Down in Dering Street

A self portrait seen in borosilicate

Caught two shows in Dering St. First up, at Blain|Southern there was Michael Joo, which has been on for a while. It is one of those shows where even the paint splattered on the wall looks neat: it had an international gloss and it was easy to see it had contemporary museum appeal, but I found little in it. The aggressively glossy surfaces (riot shields and oddly shaped museum ropes) seemed designed to repel the viewer visually and metaphorically – giving a distorted reflection in a barrier.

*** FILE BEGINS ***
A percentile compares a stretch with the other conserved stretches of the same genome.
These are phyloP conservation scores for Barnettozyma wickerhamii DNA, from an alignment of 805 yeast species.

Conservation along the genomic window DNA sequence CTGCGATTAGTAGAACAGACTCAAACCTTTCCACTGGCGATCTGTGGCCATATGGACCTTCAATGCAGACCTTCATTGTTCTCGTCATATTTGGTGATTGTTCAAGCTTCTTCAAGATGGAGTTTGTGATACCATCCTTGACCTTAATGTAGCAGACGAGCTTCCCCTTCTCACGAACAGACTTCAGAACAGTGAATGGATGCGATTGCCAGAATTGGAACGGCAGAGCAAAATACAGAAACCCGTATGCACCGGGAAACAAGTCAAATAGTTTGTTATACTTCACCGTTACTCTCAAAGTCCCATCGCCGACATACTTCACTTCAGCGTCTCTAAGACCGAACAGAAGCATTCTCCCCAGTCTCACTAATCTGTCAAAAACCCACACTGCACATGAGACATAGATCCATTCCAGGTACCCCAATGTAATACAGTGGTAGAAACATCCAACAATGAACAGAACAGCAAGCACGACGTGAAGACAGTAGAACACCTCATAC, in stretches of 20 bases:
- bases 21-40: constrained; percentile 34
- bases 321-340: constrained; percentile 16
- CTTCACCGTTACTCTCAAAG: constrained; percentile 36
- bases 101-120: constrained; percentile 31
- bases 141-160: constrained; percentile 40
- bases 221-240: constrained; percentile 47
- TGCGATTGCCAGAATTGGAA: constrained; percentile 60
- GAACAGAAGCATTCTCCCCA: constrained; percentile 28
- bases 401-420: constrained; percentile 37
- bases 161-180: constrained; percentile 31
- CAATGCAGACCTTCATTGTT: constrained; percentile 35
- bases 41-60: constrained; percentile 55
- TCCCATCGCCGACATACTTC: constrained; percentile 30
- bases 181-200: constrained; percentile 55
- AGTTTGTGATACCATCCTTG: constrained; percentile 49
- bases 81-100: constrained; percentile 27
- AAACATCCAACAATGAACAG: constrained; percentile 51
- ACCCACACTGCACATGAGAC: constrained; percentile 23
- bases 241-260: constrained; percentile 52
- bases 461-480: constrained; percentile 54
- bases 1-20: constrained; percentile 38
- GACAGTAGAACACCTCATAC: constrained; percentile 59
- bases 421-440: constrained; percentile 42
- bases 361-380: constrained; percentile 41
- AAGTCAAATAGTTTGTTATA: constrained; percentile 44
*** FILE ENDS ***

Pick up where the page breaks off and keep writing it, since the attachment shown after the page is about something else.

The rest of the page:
Next door I went upstairs to see Prunella Clough at Annely Juda. Despite the press release’s claim that she was one of the most significant British artists of the post-war period I had not heard of her and felt no shame. It wasn’t long however before I was engaged and slightly beguiled by these small-scale and rather intriguing paintings. She clearly acknowledged no rules, and her work has a personal quality – it is felt. They are also, to me anyway, rather oblique. Perhaps they refer to an artistic vernacular that has faded from the common memory, and yet they are awkward and unpredictable enough to hold my interest. They have an unusual mix of abstraction and idiosyncracy that means I would be very happy to see any of them again, but I fear I won’t as we are swamped by large-scale, institution-friendly, museum-filling gallery fodder.

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